"You know, these are the rules".

How often have you heard someone say this? Me, too many times. I have nothing against rules per se. I am certainly not fond of breaking them, even if it is sometimes necessary. But there is one thing that people often forget about rules.

They are manmade.

This sounds trivial, but it is has profound consequences. The most important is that because rules are manmade, they can be changed. People often cite rules as if they were some ancient wisdom, or even natural law. They are not - somebody made them, and it's up to us the change them. If the rules work against you, you must change them. If you can't change them, you are in the wrong system, and you should leave (e.g. your workplace). It's harder if the system is political, and the rules are the law, but it's possible - see this fascinating 16 min talk about voice and exit

The second important consequence is that most people may actually disagree with a rule, in which case it might not be enforceable (again, this depends on the context). Think about a rule - any rule. Do you know when it was established? No matter how far back in time the rule was put in place, we now know much more about the world than people did back then. Thus, it's quite possible that the rule doesn't make sense anymore, based on the data we have now. It's for this reason that I have some respect for rules: when they were put in place, they must have made a lot of sense, and we should always assume that there was a good reason back then. At the same time, we should never stop questioning whether the rule makes sense today - and change it if the answer is no.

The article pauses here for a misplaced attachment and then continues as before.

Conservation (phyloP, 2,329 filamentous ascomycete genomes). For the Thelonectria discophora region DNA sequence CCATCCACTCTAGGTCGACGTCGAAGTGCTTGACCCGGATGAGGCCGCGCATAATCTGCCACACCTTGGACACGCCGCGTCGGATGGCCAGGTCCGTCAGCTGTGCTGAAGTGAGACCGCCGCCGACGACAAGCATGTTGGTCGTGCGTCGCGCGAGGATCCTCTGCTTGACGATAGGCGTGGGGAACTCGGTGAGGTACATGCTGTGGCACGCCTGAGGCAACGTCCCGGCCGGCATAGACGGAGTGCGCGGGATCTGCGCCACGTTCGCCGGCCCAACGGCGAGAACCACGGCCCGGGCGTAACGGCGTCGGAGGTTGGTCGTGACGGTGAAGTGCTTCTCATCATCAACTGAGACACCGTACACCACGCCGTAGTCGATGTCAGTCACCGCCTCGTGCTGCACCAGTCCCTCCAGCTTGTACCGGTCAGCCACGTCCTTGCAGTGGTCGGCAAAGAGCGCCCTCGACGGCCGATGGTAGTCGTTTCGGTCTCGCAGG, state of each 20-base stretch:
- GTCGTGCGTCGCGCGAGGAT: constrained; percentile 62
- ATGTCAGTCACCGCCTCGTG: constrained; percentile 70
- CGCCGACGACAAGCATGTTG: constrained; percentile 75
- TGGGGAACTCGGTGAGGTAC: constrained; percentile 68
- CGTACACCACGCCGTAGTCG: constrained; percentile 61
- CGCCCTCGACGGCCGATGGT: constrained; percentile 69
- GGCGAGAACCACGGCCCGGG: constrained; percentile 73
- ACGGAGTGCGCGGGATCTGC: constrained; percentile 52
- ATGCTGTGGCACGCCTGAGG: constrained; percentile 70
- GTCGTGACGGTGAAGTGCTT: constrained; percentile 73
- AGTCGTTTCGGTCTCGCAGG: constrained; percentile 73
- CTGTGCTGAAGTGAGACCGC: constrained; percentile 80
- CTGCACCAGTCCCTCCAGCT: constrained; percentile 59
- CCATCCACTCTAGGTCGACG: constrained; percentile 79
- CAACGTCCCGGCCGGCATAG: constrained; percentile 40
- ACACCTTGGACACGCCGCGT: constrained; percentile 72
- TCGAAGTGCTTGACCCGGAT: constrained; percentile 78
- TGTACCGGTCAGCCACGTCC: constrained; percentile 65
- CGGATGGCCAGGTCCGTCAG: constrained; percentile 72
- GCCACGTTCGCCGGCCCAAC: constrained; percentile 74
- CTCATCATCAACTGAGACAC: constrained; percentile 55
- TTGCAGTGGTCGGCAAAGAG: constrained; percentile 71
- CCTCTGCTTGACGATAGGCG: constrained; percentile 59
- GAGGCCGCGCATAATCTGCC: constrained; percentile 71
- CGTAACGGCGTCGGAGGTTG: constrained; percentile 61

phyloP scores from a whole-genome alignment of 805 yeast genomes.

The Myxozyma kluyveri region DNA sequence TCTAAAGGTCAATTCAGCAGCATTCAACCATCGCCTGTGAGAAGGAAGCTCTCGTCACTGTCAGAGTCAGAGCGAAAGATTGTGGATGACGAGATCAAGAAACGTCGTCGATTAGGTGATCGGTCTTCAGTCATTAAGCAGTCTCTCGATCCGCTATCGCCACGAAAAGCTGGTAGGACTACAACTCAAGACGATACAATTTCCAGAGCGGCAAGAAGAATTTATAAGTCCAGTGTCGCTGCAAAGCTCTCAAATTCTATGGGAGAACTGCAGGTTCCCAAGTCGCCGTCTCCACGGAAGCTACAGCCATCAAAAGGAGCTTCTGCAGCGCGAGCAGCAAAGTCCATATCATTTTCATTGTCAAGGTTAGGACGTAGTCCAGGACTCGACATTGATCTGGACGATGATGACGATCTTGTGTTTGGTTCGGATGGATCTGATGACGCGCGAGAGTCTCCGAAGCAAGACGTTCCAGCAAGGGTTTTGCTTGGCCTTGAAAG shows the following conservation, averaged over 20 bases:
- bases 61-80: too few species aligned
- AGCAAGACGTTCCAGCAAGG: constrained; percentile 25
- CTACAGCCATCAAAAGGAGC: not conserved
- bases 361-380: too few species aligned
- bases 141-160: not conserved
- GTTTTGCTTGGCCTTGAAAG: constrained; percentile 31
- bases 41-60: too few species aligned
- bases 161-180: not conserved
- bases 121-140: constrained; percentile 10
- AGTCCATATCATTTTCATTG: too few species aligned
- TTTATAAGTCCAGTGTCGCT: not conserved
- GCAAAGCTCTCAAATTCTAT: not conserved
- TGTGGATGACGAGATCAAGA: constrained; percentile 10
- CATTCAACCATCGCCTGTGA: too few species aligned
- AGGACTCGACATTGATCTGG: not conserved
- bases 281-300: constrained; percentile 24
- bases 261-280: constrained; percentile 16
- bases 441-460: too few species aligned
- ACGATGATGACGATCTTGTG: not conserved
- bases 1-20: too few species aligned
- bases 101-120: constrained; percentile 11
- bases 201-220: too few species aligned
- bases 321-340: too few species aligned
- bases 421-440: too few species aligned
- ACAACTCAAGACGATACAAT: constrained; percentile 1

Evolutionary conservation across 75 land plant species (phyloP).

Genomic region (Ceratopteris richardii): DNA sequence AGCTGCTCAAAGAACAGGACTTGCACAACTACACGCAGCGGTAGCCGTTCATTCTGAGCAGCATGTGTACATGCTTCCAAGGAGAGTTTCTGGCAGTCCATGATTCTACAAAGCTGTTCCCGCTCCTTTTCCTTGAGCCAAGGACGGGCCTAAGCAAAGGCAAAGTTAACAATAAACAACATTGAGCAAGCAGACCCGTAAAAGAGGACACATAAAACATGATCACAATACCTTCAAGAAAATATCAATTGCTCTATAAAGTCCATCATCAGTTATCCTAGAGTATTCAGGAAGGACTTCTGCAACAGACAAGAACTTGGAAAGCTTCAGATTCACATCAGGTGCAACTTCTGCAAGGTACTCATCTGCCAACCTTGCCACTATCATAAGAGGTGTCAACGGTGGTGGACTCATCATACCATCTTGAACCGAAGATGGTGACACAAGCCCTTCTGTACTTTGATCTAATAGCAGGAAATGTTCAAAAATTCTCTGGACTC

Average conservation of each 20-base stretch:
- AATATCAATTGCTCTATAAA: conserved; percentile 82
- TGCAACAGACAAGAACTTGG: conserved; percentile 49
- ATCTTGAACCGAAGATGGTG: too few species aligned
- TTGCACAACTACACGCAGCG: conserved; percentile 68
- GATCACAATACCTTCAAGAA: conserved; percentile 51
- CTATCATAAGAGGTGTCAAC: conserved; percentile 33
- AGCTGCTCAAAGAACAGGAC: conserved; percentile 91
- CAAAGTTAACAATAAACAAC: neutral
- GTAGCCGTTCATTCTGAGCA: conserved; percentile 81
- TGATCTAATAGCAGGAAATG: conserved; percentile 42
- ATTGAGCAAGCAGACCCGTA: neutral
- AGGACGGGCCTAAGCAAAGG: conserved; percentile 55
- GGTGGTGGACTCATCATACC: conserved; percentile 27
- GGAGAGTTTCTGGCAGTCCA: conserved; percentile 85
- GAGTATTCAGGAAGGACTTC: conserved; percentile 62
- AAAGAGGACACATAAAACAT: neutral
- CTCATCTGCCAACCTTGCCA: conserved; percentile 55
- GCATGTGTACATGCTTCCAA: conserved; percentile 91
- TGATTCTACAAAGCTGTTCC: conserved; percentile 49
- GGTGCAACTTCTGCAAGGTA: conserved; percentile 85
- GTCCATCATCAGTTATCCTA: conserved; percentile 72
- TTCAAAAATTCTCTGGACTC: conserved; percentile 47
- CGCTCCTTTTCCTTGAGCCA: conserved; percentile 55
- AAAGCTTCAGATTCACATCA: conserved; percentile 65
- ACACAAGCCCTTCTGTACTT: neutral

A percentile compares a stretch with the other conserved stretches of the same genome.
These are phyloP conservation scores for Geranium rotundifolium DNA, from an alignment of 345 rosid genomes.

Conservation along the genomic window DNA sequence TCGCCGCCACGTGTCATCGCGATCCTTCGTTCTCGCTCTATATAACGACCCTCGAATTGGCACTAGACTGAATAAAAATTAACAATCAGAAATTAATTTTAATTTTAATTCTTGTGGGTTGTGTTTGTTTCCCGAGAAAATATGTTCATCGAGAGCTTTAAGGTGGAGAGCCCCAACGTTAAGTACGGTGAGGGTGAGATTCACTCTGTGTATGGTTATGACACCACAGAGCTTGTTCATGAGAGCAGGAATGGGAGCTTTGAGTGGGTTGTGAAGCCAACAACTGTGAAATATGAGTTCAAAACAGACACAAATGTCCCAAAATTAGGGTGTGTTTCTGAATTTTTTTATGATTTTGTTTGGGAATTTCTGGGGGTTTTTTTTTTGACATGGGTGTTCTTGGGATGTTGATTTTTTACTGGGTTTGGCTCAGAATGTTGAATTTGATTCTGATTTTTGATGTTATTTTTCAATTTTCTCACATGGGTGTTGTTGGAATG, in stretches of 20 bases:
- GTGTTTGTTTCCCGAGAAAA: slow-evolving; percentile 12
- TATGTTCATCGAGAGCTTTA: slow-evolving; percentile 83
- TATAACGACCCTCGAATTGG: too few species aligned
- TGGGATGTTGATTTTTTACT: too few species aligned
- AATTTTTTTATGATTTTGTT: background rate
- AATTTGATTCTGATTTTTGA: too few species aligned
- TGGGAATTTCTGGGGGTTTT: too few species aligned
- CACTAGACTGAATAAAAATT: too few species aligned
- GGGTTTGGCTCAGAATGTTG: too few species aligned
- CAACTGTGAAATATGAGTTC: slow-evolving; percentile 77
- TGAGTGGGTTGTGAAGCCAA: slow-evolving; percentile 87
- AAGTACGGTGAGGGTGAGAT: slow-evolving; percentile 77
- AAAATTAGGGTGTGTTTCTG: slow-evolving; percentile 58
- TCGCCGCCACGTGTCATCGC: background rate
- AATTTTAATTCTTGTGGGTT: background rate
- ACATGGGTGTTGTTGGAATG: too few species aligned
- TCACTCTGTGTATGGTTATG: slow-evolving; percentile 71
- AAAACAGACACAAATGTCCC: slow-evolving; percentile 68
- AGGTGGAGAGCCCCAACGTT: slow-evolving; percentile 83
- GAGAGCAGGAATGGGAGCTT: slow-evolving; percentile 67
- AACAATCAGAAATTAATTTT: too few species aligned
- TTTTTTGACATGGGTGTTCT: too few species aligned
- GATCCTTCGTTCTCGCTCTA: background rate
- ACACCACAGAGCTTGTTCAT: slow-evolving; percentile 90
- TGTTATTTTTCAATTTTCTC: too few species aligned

This brings me to the third consequence: the rule was put in place to defend and protect someone's interest. This may have been the interest of the majority of the public; the interest of a company; the interest of a lobbying group, etc. It may not be your interest. The rule may not be there to make your thrive, and in that case you need to change it.

Steve Jobs, with his uncanny ability to simplify complexity, said it best:

“When you grow up you tend to get told that the world is the way it is and you're life is just to live your life inside the world. Try not to bash into the walls too much. Try to have a nice family life, have fun, save a little money. That's a very limited life. Life can be much broader once you discover one simple fact: Everything around you that you call life was made up by people that were no smarter than you. And you can change it, you can influence it… Once you learn that, you'll never be the same again.”